Monday, March 29, 2010

Regular Expressions

I’m sure I’ve mentioned regular expressions (regex) on this blog before. I love ’em. (Note: If you’re not a computer nerd, you don’t need to know what regular expressions are, and can ignore this post. If you are a computer nerd—in any area of computer science—you definitely should know what regular expressions are. But… you can probably still skip this post.) Such a powerful technology, and it’s already built into most programming environments. (Or even the command line, if you use any operating system other than Windowsgrep anyone?)

However, much as I enjoy the power of regex, there is no doubt that the syntax is a little… opaque. For example, suppose you want to validate that an email address is in a “correct” format. You could write some code that does the following:

  • check for the presence of the @ character (there should be one and only one)
  • see if there are any dots (and whether or not those dots occur before or after the @, because there may or may not be some before, but there has to be at least one after—but a dot can’t be the last character)
  • Check for special characters like the dash, and make sure it doesn’t come right before the @, or right before a dot. (It can exist, it just can’t exist in those special spots. e.g. you can have but you can’t have or
And there are various other rules you might need to check. You’d probably need one or more lines of code to check each of these rules. Or you can just validate the address against a single regular expression, in one fell swoop. One line of code (in most programming environments), and you can do some very complex pattern matching.

For example, in Java, assuming we have a string called emailAddress with the address we want to validate, and a string called EMAIL_REGEX_STRING with our regular expression, we could do the following:
if(!emailAddress.matches(EMAIL_REGEX_STRING)) {
  // handle error
From a coding perspective, this is a lot simpler. With one line of code we can validate that email address, and the validation can be as complex as we want it to be. The regular expression can include all of the rules mentioned above, and more, all in one string.

I bring this up because I was given just such an expression today, to validate an email address. It does, indeed, validate all of the rules mentioned above. Unfortunately, it looks like this:


Wow. Not so readable, eh? Just to understand it, I had to try and break it up, piece by piece, and figure out what’s going on. This is the result, with some pseudo comments in there:

(?i)                                // make the regex case-insensitive
^[a-z0-9`!#\$%&\*\+\/=\?\^\'\-_]+ // string must begin with 1 or more of the characters between the [ and ]
( // next section...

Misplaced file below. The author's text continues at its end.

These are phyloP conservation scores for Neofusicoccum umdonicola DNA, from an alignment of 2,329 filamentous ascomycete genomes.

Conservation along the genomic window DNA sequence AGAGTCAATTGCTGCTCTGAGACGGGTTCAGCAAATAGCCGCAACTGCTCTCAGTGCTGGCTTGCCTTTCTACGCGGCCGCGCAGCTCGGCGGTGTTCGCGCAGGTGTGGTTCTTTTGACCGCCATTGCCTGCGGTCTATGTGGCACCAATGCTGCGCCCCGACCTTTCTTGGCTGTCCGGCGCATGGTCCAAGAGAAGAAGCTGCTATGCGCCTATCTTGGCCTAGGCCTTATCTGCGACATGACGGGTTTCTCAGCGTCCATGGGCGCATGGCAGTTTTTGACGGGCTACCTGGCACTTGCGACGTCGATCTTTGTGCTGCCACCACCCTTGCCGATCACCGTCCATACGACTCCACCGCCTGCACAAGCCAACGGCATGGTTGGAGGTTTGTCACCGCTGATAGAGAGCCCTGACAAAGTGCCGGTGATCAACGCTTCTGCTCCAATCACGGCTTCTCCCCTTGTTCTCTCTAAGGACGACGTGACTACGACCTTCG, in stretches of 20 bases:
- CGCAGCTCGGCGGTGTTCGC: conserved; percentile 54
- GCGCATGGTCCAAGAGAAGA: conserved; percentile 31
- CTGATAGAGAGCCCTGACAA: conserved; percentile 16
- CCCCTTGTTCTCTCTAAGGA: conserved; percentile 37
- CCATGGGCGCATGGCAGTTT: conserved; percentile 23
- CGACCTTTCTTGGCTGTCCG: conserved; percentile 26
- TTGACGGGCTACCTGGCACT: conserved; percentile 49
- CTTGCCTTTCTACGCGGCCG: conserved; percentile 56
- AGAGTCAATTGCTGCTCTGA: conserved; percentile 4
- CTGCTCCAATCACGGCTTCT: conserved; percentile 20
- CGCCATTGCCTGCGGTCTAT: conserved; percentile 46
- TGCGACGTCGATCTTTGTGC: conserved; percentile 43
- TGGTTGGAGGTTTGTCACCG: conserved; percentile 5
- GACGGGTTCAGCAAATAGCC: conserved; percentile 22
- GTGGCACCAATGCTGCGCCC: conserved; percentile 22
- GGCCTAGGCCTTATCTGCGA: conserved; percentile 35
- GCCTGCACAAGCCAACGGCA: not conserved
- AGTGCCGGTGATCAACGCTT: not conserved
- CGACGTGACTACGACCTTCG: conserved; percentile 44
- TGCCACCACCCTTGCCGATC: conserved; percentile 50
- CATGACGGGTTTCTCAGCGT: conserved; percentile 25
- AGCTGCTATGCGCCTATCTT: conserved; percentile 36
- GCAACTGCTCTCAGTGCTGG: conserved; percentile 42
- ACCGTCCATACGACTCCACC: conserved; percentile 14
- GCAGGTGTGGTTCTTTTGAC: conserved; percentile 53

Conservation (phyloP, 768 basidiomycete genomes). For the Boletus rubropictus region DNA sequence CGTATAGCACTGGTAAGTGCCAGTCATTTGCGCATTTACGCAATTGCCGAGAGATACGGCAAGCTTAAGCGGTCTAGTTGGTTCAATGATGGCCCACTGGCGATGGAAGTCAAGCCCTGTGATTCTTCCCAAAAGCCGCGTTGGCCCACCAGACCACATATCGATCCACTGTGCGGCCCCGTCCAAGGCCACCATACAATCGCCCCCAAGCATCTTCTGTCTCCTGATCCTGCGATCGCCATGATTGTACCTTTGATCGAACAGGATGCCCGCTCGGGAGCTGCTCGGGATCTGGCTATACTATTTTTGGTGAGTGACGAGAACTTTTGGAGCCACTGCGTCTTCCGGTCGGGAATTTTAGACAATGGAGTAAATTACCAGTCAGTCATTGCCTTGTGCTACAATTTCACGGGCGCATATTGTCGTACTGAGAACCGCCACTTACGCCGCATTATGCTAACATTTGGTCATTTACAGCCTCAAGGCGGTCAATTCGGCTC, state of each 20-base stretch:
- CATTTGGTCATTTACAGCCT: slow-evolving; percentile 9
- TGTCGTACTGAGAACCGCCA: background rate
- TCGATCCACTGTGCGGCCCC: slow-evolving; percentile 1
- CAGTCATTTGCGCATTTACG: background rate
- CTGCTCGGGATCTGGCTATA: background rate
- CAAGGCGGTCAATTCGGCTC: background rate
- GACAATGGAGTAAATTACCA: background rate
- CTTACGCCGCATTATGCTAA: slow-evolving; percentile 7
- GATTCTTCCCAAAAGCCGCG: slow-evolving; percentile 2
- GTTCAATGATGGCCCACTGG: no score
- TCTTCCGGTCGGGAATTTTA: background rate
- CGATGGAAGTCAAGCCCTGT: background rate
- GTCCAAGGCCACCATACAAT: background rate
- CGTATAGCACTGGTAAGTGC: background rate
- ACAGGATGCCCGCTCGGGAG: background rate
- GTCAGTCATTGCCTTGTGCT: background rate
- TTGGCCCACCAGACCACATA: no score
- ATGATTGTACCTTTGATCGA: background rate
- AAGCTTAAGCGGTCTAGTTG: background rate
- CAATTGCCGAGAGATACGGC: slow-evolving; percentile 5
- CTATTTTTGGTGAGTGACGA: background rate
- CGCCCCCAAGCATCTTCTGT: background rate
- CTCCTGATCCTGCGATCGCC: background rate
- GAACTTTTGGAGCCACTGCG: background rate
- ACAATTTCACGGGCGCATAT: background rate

(\.)+ // if there is a dot...
[a-z0-9`!#\$%&\*\+\/=\?\^\'\-_]+ // must be followed by one or more of the characters between the [ and ]
)* // ... section happens 0 or more times
@ // followed by an @ symbol
( // next section...
[a-z0-9]+ // one or more characters of a-z or 0-9
([\-][a-z0-9])* // optionally followed by dashes, followed by a-z and/or 0-9 characters
)+ // ... section happens 1 or more times
( // next section...
[\.] // a dot
( // followed by...
[a-z0-9]+ // 1 or more a-z or 0-9 characters
([\-][a-z0-9])* // optionally followed by dashes followed by a-z and/or 0-9 characters
)+ // ... 1 or more times
)+ // ... section happens 1 or more times
$ // must end here

Still pretty bad. It’s no wonder that people take a look at regex syntax and decide they don’t have the time to learn it.

The worst part is, I think there are some mistakes in this expression, but I can’t even be sure! Can you really have a ` character or a dollar sign or an ampersand in an email address?!? Or am I even reading that right?


Paul said...

Yes, all those characters are valid per the RFC -- along with a few others, like { and }.

Email address validation is one of those things that SOUNDS easy, but in reality email addresses are defined by a horribly complex grammar that allows any number of non-intuitive and highly surprising constructs (like, say.. comments. No, really).

As far as email validation regexes go this is actually pretty good -- I've seen some horrible ones that fail in dumb ways.

Things this does miss (ignoring the more subtle corners of the spec) include "me@localhost" and domains in punycode for internationalisation (with a leading "xn--" in the host part)

A regex to actually valide per the RFC is enormous -- this is covered in the O'Reilly 'Mastering Regular Expressions' book, and it takes up a page or more. I think this is it here: